Watchdog group contemplates suing Lake Geneva over zoning
LAKE GENEVA A local government watchdog group is considering a lawsuit against Lake Geneva over zoning related to a proposed development.
A founding member of Care for Lake Geneva claims a memorandum of understanding between the city and the developer shows the city provided $3.9 million and zoning favorable to the developer in exchange for the developer dropping a federal suit against the city.
"I believe this is clearly a case of contract zoning," said Dick Malmin, the founding member of Care for Lake Geneva. "We are waiting to see if the law firm we hired agrees."
Malmin is relying on a June 13, 2011, memorandum of understanding between the city and Geneva Ridge Joint Venture, the development company owned by Robert Hummel and Mirbeau, a resort company in New York state.
Geneva Ridge in 2008 intended to develop 718 acres of land near Big Foot State Park with 2,000 homes, a golf course and a hotel. The memorandum of understanding reads, in part:
"The City's Plan Commission and the City's Common Council will consider and initiate, during the ‘Smart Growth' Comprehensive Master Plan amendment process, such steps as may be necessary to amend the land use designations for the Geneva Ridge Properties, as contemplated by the MOU."
A $2.1 million payment for dropping the suit is contained in the following portion of the MOU:
"This payment is being made by the City's insurers in consideration for the agreement by Geneva Ridge to provide appropriate releases to all defendants and to dismiss (the suit) with prejudice and without costs."
Dismissing with prejudice means the issue is over with no further litigation.
An additional $1.8 million was awarded to Mirbeau, Malmin said.
The memorandum of understanding was the subject of a suit brought by Care of Lake Geneva against the city. That suit was resolved when the city agreed to release the document to the organization.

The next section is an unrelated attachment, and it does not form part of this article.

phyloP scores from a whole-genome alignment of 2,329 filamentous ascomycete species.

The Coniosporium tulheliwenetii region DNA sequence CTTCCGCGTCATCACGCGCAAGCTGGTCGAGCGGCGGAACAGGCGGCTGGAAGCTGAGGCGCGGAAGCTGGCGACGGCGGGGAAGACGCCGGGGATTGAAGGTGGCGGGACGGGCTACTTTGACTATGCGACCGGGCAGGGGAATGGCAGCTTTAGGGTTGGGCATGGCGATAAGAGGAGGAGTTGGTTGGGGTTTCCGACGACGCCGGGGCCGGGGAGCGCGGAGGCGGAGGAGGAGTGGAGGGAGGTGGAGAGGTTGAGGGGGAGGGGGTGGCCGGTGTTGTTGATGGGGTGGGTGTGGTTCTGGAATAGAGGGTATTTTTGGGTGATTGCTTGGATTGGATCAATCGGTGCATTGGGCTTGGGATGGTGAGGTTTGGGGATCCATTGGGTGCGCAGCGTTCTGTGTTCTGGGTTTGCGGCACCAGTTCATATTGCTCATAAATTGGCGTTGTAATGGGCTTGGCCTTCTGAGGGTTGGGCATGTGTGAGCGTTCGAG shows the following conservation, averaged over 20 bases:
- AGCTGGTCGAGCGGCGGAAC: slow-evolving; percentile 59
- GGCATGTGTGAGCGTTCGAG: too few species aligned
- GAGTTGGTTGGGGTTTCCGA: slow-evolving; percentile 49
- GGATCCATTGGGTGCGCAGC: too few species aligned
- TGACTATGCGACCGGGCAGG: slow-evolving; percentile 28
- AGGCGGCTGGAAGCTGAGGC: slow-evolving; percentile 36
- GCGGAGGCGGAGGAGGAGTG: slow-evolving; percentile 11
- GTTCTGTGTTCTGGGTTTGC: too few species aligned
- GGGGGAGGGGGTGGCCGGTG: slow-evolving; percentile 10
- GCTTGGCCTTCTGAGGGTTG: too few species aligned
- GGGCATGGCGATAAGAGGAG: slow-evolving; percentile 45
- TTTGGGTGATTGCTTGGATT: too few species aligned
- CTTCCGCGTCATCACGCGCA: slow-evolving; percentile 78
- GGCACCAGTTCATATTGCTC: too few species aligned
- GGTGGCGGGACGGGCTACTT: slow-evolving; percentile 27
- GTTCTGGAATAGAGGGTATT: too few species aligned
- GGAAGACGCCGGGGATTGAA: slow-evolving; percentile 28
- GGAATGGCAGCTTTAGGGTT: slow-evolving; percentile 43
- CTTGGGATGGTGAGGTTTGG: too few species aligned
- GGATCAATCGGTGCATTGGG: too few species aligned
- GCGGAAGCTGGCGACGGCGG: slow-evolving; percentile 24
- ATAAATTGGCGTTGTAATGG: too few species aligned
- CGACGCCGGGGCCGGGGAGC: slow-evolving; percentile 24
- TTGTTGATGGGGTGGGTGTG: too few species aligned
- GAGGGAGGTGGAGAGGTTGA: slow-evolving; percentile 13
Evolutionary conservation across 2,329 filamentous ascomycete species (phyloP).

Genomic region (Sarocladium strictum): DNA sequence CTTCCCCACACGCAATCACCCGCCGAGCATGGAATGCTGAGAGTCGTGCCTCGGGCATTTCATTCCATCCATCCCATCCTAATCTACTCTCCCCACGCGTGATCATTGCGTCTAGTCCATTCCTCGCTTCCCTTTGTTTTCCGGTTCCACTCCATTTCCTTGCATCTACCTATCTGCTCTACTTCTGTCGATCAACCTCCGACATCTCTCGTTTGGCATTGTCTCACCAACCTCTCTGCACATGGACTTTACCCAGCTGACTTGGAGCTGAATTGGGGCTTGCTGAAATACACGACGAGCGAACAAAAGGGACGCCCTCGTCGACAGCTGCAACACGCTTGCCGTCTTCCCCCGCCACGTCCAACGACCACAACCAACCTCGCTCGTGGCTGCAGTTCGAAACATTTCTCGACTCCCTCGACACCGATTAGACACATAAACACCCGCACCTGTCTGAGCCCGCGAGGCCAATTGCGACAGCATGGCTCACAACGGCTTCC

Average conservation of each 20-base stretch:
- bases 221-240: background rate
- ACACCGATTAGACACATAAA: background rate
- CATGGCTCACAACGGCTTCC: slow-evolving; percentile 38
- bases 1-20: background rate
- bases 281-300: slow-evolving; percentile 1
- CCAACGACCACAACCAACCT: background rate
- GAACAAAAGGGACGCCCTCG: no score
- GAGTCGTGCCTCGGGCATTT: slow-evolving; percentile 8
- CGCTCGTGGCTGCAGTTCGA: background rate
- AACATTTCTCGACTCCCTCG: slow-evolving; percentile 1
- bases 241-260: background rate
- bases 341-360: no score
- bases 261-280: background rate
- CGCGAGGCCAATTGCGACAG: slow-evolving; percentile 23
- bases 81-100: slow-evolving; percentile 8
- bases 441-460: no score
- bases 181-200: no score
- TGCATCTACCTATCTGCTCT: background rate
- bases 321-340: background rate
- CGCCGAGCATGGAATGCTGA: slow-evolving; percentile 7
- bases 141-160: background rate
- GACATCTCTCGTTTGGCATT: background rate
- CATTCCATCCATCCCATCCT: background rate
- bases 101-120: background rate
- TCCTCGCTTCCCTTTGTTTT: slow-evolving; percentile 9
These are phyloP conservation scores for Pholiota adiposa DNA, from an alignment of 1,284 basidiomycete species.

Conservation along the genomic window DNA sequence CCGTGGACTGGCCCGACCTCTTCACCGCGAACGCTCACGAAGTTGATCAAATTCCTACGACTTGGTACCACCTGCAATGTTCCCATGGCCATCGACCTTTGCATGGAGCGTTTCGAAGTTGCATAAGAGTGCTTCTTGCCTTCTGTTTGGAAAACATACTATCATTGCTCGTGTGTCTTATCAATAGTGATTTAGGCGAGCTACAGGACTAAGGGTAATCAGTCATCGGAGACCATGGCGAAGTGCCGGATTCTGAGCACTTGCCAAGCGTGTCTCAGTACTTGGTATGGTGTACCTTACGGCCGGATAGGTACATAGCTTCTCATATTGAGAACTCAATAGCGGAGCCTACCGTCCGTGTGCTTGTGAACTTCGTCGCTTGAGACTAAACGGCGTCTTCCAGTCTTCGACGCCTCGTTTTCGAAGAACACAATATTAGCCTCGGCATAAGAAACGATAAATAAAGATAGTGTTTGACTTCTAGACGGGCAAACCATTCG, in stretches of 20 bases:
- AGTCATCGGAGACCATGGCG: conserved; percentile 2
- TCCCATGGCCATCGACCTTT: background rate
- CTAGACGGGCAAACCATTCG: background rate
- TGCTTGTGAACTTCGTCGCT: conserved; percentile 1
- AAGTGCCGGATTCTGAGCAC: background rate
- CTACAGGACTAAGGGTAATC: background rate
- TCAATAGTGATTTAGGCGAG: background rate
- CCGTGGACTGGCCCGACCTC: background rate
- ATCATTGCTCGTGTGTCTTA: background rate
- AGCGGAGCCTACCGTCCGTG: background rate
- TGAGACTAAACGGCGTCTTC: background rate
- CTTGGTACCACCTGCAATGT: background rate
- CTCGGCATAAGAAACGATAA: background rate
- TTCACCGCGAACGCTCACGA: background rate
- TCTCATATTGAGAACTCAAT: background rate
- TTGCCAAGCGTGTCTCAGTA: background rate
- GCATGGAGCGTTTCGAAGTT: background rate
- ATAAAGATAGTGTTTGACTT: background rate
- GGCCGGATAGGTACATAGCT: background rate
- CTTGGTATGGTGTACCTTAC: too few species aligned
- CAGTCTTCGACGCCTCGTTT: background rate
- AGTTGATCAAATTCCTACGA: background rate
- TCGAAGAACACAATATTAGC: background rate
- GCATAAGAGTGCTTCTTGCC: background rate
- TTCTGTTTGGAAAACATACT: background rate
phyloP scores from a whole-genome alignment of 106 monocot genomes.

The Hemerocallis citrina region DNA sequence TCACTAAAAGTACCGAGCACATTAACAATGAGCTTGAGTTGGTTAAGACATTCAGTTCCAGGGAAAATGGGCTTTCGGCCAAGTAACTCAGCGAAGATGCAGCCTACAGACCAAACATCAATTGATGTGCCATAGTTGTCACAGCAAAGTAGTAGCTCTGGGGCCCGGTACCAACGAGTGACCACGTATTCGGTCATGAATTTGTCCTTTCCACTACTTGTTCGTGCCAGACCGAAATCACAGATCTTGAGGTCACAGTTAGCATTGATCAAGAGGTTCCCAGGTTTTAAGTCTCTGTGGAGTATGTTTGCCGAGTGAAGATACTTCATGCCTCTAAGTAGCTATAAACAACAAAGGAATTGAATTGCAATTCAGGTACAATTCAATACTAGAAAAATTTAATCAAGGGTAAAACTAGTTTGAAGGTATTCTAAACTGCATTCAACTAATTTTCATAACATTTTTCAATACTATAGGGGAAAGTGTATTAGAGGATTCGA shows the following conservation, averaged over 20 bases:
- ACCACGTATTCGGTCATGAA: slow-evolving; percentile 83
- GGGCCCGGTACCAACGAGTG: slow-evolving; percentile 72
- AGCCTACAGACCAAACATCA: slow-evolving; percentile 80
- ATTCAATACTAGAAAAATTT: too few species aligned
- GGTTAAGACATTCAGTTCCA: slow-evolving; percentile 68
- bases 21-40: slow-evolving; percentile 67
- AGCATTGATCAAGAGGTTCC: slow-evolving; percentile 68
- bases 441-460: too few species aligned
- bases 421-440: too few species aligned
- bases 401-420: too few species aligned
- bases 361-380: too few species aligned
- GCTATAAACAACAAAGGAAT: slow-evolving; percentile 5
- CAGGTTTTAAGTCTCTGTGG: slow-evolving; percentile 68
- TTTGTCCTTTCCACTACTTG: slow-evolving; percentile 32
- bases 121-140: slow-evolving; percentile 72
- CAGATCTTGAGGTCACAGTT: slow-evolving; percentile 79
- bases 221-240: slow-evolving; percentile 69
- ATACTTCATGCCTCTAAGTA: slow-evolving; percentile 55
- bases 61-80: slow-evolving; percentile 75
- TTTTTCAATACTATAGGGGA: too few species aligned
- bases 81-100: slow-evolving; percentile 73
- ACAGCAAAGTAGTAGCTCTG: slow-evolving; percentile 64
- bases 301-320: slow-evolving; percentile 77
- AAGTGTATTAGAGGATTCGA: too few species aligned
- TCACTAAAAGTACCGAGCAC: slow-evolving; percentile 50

Dan Draper, Lake Geneva attorney, interprets the memo and the reason for the payments differently.
"First of all, this is not a contract zoning issue," Draper said. "No zoning was changed."
Changes were made to a planning document, but the developer still would have been required to come before the city for zoning changes regardless of the memo, Draper said.
"I know what contract zoning is, and this was not contract zoning," Draper said. "If they (Care for Lake Geneva) want to create new law about contract planning, they can file their suit. That's up to them."
Draper points out a difference between the city and the city's insurer when explaining the payments to the developer.
"The difference is that no taxpayer money was used to end this suit," he said. "We make no apologies for ending this suit and others. We did the right thing, and there's as much as $22 million in potential losses off my desk."
Malmin said the next step is up to his organization's law firm, Foley & Lardner.
"We are not opposed to development, but this proposed project threatens the lake and the city," Malmin said. "We want to see 200 acres set aside near the state park."